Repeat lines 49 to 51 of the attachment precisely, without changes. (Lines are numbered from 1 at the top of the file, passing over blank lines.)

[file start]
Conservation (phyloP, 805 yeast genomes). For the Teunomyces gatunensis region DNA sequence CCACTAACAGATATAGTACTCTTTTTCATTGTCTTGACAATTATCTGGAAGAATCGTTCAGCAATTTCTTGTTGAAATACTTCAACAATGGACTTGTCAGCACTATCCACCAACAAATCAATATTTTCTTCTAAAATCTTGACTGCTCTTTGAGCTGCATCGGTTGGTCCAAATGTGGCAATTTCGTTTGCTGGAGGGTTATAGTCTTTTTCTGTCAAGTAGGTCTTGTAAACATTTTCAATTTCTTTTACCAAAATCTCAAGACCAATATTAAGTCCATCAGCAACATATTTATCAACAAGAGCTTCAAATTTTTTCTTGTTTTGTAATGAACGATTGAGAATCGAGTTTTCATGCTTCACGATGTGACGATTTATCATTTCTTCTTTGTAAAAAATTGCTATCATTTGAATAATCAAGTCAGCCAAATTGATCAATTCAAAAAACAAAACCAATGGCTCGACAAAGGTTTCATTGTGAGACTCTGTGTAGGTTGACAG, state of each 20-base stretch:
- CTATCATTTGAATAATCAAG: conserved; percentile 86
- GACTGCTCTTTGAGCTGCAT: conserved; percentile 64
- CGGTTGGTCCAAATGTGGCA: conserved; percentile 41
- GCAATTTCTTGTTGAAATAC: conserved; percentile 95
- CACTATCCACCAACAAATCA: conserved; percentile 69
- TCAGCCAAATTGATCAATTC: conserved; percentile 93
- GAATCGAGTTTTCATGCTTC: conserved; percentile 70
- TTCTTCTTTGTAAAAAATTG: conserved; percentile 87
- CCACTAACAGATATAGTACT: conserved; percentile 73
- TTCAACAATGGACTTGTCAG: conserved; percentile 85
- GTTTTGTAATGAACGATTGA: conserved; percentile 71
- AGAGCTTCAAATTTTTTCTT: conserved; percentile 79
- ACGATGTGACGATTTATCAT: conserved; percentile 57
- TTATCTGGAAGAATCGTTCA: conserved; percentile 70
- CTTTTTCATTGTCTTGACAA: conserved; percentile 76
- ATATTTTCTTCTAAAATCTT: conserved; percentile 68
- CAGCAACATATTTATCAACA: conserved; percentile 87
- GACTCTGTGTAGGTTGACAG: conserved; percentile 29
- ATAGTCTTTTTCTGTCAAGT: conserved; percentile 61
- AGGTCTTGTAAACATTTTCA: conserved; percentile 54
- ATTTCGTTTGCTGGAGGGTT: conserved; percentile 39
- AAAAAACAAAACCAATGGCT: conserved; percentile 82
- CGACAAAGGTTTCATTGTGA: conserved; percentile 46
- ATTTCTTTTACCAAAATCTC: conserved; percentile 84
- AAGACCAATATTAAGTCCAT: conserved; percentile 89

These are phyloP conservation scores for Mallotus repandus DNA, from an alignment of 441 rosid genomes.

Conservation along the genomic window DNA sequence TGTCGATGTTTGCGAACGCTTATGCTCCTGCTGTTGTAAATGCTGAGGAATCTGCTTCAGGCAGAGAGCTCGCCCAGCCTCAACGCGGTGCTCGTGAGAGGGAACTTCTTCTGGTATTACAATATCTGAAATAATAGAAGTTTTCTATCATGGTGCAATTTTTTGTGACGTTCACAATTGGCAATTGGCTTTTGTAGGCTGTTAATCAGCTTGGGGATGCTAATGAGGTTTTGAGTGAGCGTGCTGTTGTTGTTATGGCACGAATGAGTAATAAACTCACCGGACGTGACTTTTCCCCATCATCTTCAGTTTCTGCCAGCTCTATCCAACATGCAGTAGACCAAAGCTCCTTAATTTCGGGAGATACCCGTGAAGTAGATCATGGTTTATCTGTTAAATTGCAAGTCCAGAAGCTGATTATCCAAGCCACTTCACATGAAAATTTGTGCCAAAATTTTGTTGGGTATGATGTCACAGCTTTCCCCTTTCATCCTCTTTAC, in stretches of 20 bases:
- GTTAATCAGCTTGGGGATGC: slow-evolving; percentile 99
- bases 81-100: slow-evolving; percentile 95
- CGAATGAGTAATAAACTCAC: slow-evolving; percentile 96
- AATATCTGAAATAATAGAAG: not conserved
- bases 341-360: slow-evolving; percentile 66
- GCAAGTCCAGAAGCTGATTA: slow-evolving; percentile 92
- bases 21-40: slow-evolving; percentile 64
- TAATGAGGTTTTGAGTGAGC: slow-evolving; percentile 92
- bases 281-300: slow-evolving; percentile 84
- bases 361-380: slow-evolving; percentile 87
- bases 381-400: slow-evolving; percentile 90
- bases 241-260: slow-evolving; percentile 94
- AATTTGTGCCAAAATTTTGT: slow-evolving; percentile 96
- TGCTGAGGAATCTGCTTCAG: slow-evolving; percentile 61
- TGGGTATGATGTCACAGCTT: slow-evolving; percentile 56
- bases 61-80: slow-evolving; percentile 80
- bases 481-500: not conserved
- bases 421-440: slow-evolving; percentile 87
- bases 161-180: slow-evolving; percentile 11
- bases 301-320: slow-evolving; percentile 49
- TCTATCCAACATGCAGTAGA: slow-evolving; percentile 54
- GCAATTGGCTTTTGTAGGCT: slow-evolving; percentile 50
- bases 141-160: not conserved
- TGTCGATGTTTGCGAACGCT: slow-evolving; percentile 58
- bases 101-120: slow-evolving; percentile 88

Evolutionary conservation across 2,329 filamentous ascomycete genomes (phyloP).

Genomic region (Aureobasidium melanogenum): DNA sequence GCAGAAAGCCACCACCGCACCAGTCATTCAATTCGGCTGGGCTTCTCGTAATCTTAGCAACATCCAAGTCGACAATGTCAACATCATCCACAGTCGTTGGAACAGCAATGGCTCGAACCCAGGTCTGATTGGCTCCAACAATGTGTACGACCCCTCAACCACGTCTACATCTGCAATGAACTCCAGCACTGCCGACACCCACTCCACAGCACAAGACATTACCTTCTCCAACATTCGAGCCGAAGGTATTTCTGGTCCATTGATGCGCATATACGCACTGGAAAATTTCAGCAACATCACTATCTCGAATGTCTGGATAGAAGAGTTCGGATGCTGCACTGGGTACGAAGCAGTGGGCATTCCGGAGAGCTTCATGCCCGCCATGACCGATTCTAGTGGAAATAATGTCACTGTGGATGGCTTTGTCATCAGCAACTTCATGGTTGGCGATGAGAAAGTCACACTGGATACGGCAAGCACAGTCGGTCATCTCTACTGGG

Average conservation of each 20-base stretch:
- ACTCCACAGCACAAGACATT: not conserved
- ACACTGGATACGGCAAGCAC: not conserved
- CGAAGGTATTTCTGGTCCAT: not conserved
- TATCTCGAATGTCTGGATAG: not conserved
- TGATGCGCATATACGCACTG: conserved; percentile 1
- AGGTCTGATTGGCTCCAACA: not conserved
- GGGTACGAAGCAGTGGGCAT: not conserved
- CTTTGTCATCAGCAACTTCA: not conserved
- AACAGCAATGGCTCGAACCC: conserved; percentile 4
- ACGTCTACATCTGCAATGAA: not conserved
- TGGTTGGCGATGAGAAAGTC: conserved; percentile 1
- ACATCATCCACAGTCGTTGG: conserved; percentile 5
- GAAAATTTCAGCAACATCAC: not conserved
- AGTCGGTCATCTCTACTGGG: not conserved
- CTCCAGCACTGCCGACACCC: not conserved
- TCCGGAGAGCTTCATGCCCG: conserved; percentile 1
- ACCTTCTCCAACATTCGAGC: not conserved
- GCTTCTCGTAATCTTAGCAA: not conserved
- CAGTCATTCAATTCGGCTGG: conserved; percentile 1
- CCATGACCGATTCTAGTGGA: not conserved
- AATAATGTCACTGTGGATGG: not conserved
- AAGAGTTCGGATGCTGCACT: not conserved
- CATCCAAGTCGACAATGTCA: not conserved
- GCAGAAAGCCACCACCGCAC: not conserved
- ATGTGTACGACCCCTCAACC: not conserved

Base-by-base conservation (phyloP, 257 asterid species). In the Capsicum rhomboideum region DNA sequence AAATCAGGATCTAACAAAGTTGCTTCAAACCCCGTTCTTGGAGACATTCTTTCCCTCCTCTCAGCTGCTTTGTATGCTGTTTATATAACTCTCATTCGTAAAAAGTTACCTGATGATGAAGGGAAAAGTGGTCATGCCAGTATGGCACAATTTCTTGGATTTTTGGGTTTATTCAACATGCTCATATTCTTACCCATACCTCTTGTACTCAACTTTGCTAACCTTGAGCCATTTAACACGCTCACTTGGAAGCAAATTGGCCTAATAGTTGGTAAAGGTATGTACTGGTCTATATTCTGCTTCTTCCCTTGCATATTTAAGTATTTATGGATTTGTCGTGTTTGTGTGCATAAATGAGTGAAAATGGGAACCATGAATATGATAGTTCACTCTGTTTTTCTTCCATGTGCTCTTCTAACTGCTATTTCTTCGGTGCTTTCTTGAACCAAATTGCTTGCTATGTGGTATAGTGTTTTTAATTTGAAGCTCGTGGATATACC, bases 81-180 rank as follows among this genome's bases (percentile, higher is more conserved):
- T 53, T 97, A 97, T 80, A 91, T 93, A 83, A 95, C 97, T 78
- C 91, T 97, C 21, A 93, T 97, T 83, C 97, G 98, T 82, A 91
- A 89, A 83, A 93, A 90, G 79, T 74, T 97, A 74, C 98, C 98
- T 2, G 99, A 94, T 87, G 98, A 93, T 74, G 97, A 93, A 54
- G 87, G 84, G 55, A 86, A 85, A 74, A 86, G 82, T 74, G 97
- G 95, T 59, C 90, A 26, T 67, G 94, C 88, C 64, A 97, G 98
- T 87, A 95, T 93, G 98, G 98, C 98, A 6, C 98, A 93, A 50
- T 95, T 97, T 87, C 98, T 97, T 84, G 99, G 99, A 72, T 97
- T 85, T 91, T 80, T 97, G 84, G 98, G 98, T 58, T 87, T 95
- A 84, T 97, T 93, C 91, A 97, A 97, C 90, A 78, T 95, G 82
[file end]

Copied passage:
- TCTATCCAACATGCAGTAGA: slow-evolving; percentile 54
- GCAATTGGCTTTTGTAGGCT: slow-evolving; percentile 50
- bases 141-160: not conserved